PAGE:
• I would love to see a “Lovers’ Retreat” dark ride like the olden days…when a mere smooch in public was scandalous folks could ride the Honeymoon Canal Boats into a dark space and…on the other hand, I don’t think modern folks could handle it, but whoever got to watch the security cameras would have the best CM stories…

  4. And let me say that the one of the best things they have done on the pier was the end of summer party they did last Memorial Day weekend. The wandering sideshow acts and vintage beachwear characters were PERFECT! Paradise Pier needs that type of roving entertainment all the time. It adds such nice depth to the land.

  5. I agree with you, Werner, but do you really think this will ever happen? Seems the suits are happy with the new attendance numbers, and may leave the park as is for awhile.

    • Yes, I think Paradise Pier, Hollywood Land, and Condor Flats will all get the improvements they need. It just won’t happen as quickly as I would like. Disney’s investment in Buena Vista Street and Cars Land is paying off. Paradise Pier could absorb and delight far more guests. That would be good business.

      • Fortunately for me I think that it will happen quickly enough to suit my personal schedule so I am really happy to look through your optimistic lenses!

  6. This is still just a half day park. A hodgepodge of stuff that doesn’t work with each other. It’s unpleasant at the subconscious level, which makes people NOT want to linger. DCA is just a park most people will only visit once every 20 years, just like Knott’s or Magic Mountain. I’ve been twice and I have NO need to go back again. At $400 a day for a family of four, I can spend my money elsewhere and get more for it.

    • My opinion of DCA is more positive than that. Buena Vista Street and Cars Land rank among the best things Dsiney has ever put in a park. I would not call DCA “unpleasant at the subconscious level,” but I agree that guests experience the shortcomings of DCA at the subconscious level. A guest does not need to be student of early 20th century architecture to sense that Paradise Pier does not add up to what it should.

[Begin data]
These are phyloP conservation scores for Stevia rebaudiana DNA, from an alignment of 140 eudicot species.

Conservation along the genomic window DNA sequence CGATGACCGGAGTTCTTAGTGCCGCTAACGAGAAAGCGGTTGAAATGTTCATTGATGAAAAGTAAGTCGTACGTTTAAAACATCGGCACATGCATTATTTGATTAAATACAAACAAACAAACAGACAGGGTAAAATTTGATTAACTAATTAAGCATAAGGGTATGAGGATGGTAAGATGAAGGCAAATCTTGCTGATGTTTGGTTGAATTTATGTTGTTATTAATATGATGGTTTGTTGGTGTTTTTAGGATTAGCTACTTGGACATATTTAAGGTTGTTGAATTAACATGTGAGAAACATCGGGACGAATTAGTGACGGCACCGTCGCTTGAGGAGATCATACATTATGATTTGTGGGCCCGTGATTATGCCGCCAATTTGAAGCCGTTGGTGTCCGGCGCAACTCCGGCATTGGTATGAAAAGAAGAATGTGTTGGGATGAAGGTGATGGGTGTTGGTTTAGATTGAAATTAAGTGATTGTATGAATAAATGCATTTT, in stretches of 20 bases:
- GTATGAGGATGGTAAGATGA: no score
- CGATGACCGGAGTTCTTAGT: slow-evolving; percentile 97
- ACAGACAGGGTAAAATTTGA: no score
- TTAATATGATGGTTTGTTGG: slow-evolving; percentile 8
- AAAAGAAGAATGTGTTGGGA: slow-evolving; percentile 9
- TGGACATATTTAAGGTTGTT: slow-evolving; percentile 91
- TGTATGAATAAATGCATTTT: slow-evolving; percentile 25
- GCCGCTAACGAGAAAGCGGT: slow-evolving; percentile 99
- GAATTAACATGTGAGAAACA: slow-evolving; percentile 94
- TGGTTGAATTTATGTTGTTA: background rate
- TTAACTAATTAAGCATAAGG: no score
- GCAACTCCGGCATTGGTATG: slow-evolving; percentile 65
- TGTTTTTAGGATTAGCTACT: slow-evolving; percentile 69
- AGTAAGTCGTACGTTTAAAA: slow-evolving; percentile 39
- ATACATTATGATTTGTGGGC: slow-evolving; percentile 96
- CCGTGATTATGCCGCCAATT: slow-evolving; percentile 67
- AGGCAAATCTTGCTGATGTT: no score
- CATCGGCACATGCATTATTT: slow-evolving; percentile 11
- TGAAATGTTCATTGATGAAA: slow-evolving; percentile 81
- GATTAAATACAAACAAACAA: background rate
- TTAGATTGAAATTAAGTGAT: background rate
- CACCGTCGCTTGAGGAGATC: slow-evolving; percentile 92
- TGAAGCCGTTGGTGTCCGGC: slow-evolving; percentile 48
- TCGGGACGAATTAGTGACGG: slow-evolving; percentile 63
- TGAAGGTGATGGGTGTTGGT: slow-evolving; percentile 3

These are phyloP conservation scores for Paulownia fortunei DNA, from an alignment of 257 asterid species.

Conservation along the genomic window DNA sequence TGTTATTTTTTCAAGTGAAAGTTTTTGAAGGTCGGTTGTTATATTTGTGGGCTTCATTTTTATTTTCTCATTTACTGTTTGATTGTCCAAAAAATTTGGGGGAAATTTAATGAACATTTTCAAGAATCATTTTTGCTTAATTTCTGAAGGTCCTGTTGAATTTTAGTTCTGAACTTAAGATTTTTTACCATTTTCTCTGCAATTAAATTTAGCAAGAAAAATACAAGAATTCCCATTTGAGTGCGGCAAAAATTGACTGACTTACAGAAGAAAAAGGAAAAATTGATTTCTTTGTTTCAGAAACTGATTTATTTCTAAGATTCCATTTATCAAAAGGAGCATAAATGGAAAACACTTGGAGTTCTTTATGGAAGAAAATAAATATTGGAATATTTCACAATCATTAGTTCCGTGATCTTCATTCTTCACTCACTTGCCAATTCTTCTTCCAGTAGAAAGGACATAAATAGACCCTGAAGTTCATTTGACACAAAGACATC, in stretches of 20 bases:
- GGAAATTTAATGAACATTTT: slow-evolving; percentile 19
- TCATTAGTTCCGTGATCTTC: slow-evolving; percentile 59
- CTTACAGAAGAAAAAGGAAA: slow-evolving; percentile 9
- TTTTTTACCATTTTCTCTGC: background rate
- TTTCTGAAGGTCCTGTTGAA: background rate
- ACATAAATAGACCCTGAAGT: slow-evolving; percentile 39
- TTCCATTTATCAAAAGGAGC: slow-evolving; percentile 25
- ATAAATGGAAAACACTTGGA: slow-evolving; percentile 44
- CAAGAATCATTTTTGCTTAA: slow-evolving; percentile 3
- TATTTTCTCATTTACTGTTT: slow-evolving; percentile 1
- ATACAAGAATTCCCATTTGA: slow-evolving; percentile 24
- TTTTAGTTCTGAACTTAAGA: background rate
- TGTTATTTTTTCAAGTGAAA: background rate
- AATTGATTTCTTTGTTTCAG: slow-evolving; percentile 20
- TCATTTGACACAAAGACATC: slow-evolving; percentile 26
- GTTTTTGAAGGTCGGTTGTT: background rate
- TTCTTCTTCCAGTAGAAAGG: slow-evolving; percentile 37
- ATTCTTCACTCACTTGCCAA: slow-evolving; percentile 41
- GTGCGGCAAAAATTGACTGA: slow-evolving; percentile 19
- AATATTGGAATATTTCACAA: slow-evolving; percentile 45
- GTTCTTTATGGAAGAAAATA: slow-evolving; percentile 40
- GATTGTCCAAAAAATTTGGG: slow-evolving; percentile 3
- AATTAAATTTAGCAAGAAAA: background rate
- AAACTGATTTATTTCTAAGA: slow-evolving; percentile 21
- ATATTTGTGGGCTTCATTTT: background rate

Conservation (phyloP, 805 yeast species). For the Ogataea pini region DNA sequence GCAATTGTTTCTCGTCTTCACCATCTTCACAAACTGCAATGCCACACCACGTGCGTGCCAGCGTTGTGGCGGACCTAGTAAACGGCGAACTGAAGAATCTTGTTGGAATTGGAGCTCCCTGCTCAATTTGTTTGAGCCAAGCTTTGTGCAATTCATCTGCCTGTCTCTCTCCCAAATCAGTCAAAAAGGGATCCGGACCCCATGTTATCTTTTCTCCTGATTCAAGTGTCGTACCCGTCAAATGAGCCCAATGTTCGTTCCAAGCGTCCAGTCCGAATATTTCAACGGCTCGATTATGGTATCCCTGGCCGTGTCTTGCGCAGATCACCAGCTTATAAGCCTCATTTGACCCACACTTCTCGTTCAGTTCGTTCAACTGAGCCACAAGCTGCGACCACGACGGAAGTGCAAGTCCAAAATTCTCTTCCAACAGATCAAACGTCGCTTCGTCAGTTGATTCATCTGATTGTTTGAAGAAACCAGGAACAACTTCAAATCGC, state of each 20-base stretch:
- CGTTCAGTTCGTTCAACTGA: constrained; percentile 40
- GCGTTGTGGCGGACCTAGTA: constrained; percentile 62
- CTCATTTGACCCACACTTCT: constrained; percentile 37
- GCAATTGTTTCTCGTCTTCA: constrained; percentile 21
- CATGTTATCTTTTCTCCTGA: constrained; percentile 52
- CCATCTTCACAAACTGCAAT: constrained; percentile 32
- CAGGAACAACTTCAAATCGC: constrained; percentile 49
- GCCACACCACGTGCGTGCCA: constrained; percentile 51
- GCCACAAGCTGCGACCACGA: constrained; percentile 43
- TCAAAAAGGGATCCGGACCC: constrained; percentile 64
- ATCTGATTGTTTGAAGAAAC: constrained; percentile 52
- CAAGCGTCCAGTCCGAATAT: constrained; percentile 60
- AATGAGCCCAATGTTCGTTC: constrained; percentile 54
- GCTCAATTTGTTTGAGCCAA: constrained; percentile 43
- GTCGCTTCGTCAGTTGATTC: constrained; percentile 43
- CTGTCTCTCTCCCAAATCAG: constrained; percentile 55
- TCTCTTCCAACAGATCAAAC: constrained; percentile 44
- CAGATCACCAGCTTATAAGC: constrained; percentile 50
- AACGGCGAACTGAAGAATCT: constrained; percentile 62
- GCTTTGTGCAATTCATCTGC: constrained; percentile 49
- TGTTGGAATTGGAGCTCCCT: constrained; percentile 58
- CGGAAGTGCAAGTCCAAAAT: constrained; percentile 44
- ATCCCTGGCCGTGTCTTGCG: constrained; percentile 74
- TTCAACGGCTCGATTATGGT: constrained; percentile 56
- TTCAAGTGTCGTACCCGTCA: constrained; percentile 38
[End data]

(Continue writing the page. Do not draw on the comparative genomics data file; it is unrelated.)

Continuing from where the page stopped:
• I have to disagree. When I lived in Southern California my family visited one of those three parks every couple weeks. Millions of folks do the same, which is why, elsewhere, there are arguments over AP users. I agree that $400 for a family of four’s entry pass is obscene — it should be half that or less, and the balance would get spent on souvenirs and food. And I personally find it odd that even though I have only ever made one visit to DCA, I find myself wanting to return as much as I want to go “home” to DL.

  7. They should put a full sculpture of King Triton in, but they probably don’t have the space. Also the best thing about the Santa Cruz carrousel (I don’t know if they still have it) is (was) the brass rings that you throw into the clown’s mouth. But it probably won’t happen here, probably too many people would keep the rings as souvenirs.

    They really need a haunted house – a corny but fun version would be good, maybe based on ‘Lonesome Ghosts’ – or put in Mystic Manor.